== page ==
By: Oldmill, accountants and financial planners (England) – member the TIAG
The result ended with just under 52% of people who voted to leave against 48% for remain. The vote is only the beginning and despite inevitable contingency, planning the detail of our exit will be determined in the hours, days and months to come.
It was never going to be an easy decision and we hope that the polarised positions of both camps can be forgotten in time to ensure the future stability and prosperity of the United Kingdom.
The financial markets have already reacted to the result and you will no doubt be reading and hearing about these movements for some time to come in the media. At the time of writing, a statement from the Bank of England that they are prepared to support the economy financially have softened the fall which is happening in the UK stock market and Sterling.
In the immediate aftermath of last night’s vote, we appreciate this may have caused fear and anxiety for some. If you are concerned at all about how you may personally be affected, please do speak to your Old EsRoBross adviser.
In our professional experience, your immediate reaction should not be to panic or make any rash decisions. We would urge you to focus on longer term trends and not get caught up in short term market movements, hysteria or speculation. As we have noted previously, it was always likely that if we did vote to leave the EU there was going to be a period of political, market and economic uncertainty.
Our view remains unaltered as before the result was known and some of the key risks are shown below.
Risk 1: Greater volatility in the UK (and other) equity market
We are already seeing increased volatility in the UK equity market as it tries to come to terms with what exit means for the UK economy and the impact on the wider global economy.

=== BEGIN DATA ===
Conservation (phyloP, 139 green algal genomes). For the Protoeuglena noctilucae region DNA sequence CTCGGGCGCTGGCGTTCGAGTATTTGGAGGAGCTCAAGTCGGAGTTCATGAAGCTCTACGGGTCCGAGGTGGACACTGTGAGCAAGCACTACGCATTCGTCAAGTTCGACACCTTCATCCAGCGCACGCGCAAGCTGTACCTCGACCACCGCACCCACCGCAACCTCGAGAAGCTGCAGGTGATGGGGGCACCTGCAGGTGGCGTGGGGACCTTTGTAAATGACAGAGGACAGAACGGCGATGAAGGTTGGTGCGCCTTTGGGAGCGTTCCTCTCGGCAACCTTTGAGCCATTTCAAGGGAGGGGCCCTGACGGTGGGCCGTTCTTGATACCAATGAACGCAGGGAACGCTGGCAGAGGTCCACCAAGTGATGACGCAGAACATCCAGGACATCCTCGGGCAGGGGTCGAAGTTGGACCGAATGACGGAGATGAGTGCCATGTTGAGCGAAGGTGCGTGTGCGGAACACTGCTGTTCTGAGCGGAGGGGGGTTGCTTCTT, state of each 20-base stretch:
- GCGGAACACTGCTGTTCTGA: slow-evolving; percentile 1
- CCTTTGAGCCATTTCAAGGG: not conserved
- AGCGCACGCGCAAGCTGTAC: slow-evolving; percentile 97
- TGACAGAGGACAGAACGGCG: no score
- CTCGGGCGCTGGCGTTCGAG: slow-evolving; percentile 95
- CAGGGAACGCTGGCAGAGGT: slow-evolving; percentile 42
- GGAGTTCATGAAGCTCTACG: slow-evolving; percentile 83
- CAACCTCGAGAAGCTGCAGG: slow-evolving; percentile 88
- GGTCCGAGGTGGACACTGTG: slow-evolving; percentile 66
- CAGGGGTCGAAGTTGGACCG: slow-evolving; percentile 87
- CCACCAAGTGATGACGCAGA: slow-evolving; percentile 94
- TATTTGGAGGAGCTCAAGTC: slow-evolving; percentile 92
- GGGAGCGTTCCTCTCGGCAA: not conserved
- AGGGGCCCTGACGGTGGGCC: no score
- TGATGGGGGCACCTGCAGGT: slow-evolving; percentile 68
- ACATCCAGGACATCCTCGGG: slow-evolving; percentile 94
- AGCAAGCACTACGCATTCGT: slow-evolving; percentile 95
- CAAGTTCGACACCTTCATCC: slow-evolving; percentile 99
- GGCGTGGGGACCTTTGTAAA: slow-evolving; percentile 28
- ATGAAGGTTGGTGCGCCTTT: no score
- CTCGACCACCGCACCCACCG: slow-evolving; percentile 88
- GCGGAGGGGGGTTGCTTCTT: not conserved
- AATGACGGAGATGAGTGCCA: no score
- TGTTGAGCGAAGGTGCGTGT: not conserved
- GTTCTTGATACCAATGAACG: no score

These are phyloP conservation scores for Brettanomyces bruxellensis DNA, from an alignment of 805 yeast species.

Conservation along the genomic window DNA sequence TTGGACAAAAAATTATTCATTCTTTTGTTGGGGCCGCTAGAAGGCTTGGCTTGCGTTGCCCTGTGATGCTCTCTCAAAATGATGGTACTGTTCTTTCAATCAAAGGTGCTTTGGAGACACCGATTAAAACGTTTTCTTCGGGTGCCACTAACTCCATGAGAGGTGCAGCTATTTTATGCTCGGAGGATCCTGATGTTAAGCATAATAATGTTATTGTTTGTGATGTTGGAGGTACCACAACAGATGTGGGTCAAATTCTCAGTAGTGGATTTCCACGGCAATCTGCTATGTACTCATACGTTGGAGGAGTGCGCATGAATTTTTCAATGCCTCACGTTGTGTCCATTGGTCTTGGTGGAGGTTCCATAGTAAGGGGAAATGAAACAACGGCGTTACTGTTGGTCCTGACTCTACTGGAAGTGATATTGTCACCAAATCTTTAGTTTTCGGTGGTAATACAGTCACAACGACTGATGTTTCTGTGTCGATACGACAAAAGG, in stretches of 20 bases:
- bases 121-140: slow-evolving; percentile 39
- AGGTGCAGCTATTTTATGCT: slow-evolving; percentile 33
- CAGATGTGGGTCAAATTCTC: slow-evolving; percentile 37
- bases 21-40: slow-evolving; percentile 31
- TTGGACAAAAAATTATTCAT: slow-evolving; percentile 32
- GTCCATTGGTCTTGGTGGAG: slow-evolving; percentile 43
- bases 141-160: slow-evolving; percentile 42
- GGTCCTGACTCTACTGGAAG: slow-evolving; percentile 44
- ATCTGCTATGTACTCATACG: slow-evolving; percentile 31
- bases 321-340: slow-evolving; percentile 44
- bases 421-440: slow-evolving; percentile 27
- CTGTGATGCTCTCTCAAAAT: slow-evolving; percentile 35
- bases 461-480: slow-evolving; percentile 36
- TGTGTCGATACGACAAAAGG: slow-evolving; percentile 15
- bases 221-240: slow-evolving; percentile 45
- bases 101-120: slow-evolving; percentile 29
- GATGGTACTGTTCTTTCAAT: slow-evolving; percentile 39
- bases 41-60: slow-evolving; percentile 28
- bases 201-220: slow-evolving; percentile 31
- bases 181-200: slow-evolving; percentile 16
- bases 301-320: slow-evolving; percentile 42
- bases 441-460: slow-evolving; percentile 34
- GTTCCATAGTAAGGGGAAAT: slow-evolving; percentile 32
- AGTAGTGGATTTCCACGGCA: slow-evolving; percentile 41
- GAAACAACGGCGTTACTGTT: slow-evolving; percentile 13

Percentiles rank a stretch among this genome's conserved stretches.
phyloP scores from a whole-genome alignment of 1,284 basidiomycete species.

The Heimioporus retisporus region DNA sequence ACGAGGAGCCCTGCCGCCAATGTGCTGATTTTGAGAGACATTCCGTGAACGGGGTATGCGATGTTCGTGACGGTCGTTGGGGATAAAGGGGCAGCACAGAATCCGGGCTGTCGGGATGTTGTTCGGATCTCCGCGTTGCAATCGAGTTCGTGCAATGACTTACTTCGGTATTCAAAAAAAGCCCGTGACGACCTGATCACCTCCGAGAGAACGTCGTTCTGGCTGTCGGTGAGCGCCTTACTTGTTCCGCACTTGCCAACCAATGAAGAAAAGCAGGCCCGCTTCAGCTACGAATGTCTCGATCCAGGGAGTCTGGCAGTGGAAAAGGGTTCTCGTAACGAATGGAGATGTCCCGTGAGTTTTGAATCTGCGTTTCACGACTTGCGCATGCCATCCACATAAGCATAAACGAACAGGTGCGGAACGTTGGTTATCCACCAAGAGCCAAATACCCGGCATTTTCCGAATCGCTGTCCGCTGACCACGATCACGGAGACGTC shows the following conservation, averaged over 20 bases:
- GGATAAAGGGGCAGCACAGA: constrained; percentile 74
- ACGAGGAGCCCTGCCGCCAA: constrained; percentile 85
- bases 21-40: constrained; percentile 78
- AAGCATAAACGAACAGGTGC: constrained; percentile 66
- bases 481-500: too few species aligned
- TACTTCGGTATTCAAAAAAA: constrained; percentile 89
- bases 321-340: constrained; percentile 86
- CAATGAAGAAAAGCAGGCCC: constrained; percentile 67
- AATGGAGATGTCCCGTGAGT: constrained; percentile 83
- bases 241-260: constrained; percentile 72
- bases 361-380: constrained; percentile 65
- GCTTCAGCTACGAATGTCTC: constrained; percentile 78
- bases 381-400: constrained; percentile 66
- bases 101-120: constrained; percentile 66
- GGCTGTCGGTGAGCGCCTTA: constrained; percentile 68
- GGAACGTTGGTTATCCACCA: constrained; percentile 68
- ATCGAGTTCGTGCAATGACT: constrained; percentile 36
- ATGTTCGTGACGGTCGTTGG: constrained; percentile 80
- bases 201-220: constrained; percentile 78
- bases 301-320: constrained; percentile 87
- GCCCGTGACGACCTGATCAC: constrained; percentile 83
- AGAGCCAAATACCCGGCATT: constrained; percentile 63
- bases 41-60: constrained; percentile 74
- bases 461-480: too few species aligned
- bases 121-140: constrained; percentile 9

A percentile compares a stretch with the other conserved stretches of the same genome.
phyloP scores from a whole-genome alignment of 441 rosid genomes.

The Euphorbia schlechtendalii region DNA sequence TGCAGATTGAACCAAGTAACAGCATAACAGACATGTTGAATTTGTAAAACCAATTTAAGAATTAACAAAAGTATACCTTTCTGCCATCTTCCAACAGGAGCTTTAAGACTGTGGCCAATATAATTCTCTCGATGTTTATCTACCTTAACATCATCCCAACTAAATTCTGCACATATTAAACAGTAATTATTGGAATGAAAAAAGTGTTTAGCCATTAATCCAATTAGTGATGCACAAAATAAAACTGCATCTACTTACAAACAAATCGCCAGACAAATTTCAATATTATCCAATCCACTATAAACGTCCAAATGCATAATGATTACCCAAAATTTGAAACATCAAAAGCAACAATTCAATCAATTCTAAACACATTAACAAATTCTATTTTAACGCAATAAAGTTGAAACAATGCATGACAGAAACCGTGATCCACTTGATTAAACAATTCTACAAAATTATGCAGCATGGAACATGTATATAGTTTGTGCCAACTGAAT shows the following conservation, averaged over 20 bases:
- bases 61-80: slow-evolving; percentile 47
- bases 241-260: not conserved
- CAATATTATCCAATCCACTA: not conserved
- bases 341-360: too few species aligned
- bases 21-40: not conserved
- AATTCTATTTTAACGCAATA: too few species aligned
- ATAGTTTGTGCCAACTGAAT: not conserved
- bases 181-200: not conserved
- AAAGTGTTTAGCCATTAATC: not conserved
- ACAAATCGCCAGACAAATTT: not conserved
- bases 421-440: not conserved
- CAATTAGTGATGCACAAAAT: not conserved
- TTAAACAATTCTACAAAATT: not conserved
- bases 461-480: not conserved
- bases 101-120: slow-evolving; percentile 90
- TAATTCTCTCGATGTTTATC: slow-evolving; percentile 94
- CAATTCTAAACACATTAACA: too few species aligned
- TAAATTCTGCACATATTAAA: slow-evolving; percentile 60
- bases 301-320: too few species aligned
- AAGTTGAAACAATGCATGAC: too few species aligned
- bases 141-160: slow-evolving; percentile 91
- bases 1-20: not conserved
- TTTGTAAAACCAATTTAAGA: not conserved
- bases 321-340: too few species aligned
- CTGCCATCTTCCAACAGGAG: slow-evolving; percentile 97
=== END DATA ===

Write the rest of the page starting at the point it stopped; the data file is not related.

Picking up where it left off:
Risk 2: A fall in Sterling against other currencies
Much has been made of a fall in Sterling against other global currencies, which has already been reflected to some degree in exchange rate movements since the start of 2016.
Looked at in isolation, these may appear to be significant risks. Yet as part of a well-diversified and sensibly constructed portfolio, their impact can be greatly reduced.
Sticking to your strategy
At times like this, it is easy to become overly concerned about near-term events, such as the unfolding implication of this referendum. Your life as an investor will inevitably be punctuated by an ongoing series of near-term events, making life continually uncomfortable, unless you view them in the context of the longer term.
Below we reiterate a few thoughts that might be helpful to remember:
The value of any investments you have simply tells you how much money you would have if you liquidated your portfolio today, which you should have no intention of doing. You only make actual losses if you sell assets. If you don’t sell them, they remain in your portfolio to deliver future returns.
Your investments should have a well-thought-out structure – that has been designed to provide you with the best chance of a favourable long-term investment experience. Stick with it.
Some assets will be doing well at times and others less so. No-one knows which asset(s) it will be at any point in time. Markets work well enough to make jumping from one asset class to another a dangerous strategy akin to gambling.
We cannot control what markets do, nor can fund managers. Markets will do what they do.
But we do not make light of this situation and please do not hesitate to contact us if you have any concerns at all.